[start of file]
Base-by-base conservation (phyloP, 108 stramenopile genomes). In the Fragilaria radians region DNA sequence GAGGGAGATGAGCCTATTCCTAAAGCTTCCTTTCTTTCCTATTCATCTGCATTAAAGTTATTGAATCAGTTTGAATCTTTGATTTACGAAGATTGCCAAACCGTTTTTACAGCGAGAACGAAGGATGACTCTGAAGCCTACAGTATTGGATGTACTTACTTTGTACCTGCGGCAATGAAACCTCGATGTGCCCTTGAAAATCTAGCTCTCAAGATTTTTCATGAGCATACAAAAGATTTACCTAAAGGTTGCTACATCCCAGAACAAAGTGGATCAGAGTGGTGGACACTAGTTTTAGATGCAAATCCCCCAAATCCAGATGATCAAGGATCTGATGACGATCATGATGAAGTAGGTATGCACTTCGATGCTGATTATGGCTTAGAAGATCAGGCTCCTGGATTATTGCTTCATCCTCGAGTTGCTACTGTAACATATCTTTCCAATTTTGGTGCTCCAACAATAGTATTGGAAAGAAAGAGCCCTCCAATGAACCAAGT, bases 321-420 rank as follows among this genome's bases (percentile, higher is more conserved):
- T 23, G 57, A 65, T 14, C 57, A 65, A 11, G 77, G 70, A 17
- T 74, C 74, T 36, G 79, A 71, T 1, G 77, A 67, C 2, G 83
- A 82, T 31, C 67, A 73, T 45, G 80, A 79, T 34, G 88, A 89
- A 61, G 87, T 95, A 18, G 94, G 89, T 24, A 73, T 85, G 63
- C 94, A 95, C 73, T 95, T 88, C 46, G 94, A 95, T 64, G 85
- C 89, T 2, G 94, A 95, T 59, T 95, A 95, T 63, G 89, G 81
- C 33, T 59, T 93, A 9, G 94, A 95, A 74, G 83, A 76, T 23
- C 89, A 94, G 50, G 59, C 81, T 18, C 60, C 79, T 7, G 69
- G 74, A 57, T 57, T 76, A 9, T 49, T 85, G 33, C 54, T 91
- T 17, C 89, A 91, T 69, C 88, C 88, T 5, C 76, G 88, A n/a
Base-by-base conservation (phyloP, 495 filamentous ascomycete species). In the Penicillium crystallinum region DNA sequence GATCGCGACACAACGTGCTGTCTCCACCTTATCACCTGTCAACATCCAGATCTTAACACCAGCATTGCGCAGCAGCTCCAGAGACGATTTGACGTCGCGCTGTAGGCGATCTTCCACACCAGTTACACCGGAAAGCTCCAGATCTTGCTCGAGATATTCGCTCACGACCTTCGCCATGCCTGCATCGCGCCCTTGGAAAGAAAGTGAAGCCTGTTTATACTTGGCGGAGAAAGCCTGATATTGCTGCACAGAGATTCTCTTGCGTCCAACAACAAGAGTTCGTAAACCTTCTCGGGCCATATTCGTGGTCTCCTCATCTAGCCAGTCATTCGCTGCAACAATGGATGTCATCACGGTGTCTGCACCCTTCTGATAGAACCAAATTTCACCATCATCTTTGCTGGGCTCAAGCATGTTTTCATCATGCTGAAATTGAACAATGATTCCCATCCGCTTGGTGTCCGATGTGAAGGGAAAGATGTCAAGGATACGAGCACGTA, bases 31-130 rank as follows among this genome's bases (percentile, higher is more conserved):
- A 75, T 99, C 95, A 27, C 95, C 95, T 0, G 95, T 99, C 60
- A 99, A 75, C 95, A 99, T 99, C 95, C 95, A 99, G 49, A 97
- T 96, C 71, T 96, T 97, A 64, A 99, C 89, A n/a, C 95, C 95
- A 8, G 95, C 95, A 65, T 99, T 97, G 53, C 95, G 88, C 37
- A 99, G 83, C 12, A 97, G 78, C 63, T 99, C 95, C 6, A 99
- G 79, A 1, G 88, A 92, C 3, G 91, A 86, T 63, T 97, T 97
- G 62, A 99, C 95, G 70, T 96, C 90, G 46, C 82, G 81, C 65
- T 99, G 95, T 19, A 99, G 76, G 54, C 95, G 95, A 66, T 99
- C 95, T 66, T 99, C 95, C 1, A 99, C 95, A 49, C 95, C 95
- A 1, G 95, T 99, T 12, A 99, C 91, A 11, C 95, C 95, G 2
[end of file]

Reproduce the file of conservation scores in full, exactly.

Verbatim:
Base-by-base conservation (phyloP, 108 stramenopile genomes). In the Fragilaria radians region DNA sequence GAGGGAGATGAGCCTATTCCTAAAGCTTCCTTTCTTTCCTATTCATCTGCATTAAAGTTATTGAATCAGTTTGAATCTTTGATTTACGAAGATTGCCAAACCGTTTTTACAGCGAGAACGAAGGATGACTCTGAAGCCTACAGTATTGGATGTACTTACTTTGTACCTGCGGCAATGAAACCTCGATGTGCCCTTGAAAATCTAGCTCTCAAGATTTTTCATGAGCATACAAAAGATTTACCTAAAGGTTGCTACATCCCAGAACAAAGTGGATCAGAGTGGTGGACACTAGTTTTAGATGCAAATCCCCCAAATCCAGATGATCAAGGATCTGATGACGATCATGATGAAGTAGGTATGCACTTCGATGCTGATTATGGCTTAGAAGATCAGGCTCCTGGATTATTGCTTCATCCTCGAGTTGCTACTGTAACATATCTTTCCAATTTTGGTGCTCCAACAATAGTATTGGAAAGAAAGAGCCCTCCAATGAACCAAGT, bases 321-420 rank as follows among this genome's bases (percentile, higher is more conserved):
- T 23, G 57, A 65, T 14, C 57, A 65, A 11, G 77, G 70, A 17
- T 74, C 74, T 36, G 79, A 71, T 1, G 77, A 67, C 2, G 83
- A 82, T 31, C 67, A 73, T 45, G 80, A 79, T 34, G 88, A 89
- A 61, G 87, T 95, A 18, G 94, G 89, T 24, A 73, T 85, G 63
- C 94, A 95, C 73, T 95, T 88, C 46, G 94, A 95, T 64, G 85
- C 89, T 2, G 94, A 95, T 59, T 95, A 95, T 63, G 89, G 81
- C 33, T 59, T 93, A 9, G 94, A 95, A 74, G 83, A 76, T 23
- C 89, A 94, G 50, G 59, C 81, T 18, C 60, C 79, T 7, G 69
- G 74, A 57, T 57, T 76, A 9, T 49, T 85, G 33, C 54, T 91
- T 17, C 89, A 91, T 69, C 88, C 88, T 5, C 76, G 88, A n/a
Base-by-base conservation (phyloP, 495 filamentous ascomycete species). In the Penicillium crystallinum region DNA sequence GATCGCGACACAACGTGCTGTCTCCACCTTATCACCTGTCAACATCCAGATCTTAACACCAGCATTGCGCAGCAGCTCCAGAGACGATTTGACGTCGCGCTGTAGGCGATCTTCCACACCAGTTACACCGGAAAGCTCCAGATCTTGCTCGAGATATTCGCTCACGACCTTCGCCATGCCTGCATCGCGCCCTTGGAAAGAAAGTGAAGCCTGTTTATACTTGGCGGAGAAAGCCTGATATTGCTGCACAGAGATTCTCTTGCGTCCAACAACAAGAGTTCGTAAACCTTCTCGGGCCATATTCGTGGTCTCCTCATCTAGCCAGTCATTCGCTGCAACAATGGATGTCATCACGGTGTCTGCACCCTTCTGATAGAACCAAATTTCACCATCATCTTTGCTGGGCTCAAGCATGTTTTCATCATGCTGAAATTGAACAATGATTCCCATCCGCTTGGTGTCCGATGTGAAGGGAAAGATGTCAAGGATACGAGCACGTA, bases 31-130 rank as follows among this genome's bases (percentile, higher is more conserved):
- A 75, T 99, C 95, A 27, C 95, C 95, T 0, G 95, T 99, C 60
- A 99, A 75, C 95, A 99, T 99, C 95, C 95, A 99, G 49, A 97
- T 96, C 71, T 96, T 97, A 64, A 99, C 89, A n/a, C 95, C 95
- A 8, G 95, C 95, A 65, T 99, T 97, G 53, C 95, G 88, C 37
- A 99, G 83, C 12, A 97, G 78, C 63, T 99, C 95, C 6, A 99
- G 79, A 1, G 88, A 92, C 3, G 91, A 86, T 63, T 97, T 97
- G 62, A 99, C 95, G 70, T 96, C 90, G 46, C 82, G 81, C 65
- T 99, G 95, T 19, A 99, G 76, G 54, C 95, G 95, A 66, T 99
- C 95, T 66, T 99, C 95, C 1, A 99, C 95, A 49, C 95, C 95
- A 1, G 95, T 99, T 12, A 99, C 91, A 11, C 95, C 95, G 2